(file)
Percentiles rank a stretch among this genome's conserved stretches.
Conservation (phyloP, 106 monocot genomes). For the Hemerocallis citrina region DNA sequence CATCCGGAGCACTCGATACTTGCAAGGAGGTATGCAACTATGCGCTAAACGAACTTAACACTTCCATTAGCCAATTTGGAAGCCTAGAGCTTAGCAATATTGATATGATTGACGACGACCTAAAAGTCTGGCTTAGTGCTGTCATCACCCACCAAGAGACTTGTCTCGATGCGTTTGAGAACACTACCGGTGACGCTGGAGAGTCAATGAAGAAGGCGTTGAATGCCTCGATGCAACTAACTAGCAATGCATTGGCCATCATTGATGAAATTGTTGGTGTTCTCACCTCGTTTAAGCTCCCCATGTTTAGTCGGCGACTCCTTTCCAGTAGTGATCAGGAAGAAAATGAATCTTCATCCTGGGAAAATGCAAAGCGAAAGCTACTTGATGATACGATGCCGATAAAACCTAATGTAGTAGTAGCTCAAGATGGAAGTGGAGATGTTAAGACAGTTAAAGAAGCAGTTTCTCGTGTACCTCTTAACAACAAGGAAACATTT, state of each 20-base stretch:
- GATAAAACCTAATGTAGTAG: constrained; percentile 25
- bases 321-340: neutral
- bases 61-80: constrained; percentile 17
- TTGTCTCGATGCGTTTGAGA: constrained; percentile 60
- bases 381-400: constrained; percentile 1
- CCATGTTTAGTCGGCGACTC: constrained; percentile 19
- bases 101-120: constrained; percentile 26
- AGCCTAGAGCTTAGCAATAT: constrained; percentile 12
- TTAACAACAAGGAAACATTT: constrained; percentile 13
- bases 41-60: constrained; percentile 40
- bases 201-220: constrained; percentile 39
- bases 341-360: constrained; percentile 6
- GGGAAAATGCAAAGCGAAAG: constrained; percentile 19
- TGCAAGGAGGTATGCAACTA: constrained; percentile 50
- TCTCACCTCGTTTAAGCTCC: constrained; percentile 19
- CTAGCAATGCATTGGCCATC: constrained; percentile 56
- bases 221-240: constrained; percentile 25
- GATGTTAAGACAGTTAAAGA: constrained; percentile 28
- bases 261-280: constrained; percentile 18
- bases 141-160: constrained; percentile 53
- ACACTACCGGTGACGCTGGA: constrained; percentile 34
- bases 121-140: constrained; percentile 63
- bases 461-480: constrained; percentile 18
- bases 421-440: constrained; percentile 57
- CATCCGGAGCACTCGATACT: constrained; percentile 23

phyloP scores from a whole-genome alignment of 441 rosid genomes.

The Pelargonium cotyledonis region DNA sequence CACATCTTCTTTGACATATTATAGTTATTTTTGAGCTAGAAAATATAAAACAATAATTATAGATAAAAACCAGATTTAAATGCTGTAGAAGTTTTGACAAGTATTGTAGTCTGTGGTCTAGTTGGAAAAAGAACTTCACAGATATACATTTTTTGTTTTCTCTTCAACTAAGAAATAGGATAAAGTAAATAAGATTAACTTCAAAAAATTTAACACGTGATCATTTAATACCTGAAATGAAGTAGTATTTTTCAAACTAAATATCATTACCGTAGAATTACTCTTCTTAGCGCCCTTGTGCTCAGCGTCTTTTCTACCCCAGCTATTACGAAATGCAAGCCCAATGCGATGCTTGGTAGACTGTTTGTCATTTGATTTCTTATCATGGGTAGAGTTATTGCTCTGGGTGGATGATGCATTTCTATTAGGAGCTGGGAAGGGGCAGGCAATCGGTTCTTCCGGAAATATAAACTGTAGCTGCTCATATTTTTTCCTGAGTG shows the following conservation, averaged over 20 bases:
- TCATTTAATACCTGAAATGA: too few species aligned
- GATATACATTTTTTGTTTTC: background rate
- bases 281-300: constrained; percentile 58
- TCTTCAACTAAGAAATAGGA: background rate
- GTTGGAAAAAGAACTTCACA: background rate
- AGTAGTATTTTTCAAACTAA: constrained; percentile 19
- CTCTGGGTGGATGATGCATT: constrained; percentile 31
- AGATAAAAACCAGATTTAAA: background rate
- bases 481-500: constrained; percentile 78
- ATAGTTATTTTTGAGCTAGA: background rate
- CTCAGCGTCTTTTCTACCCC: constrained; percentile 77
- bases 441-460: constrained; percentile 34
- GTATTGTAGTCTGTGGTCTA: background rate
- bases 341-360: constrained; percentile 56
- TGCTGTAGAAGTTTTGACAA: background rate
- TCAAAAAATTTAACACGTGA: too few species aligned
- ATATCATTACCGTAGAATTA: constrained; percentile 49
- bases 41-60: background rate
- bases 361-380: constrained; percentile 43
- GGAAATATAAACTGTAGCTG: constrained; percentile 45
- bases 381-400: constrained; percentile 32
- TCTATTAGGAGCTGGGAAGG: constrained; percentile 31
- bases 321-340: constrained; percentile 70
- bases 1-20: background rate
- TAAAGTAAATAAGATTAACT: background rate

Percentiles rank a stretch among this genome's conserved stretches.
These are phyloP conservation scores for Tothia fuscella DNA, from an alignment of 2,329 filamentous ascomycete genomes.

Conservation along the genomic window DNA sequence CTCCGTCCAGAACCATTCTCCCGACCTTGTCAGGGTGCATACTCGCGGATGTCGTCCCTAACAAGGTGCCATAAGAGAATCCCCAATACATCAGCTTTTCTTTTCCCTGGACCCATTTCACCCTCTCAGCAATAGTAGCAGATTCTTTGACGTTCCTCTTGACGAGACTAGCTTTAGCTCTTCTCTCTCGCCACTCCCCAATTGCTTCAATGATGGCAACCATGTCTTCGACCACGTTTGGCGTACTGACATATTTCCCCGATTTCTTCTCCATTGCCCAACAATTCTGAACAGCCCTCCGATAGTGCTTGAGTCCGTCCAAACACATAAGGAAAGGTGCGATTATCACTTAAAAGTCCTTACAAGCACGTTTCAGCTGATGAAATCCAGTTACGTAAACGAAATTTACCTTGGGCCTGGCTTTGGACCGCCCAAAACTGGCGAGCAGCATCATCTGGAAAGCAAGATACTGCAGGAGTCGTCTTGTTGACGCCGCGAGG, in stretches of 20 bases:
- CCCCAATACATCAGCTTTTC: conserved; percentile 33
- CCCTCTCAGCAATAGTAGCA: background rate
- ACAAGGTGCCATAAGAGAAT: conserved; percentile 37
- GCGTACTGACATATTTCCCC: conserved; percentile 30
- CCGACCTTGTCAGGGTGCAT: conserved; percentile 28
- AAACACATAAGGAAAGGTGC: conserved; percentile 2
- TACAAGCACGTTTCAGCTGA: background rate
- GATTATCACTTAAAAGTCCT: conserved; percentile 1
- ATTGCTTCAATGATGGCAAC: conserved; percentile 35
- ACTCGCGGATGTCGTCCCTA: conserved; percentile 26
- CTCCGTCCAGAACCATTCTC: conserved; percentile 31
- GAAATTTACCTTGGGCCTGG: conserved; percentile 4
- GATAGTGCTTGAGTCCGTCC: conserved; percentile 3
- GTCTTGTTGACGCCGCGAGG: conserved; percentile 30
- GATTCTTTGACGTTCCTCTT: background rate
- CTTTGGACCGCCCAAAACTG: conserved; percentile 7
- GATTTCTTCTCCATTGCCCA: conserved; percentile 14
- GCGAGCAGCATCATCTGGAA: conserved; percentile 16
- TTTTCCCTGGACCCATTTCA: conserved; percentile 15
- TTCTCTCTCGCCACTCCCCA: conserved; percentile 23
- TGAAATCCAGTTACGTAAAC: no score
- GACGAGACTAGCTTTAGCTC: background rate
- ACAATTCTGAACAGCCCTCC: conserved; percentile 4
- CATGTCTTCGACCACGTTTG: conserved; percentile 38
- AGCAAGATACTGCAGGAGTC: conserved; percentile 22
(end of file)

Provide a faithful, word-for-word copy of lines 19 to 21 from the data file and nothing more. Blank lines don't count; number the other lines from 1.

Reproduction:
- bases 221-240: constrained; percentile 25
- GATGTTAAGACAGTTAAAGA: constrained; percentile 28
- bases 261-280: constrained; percentile 18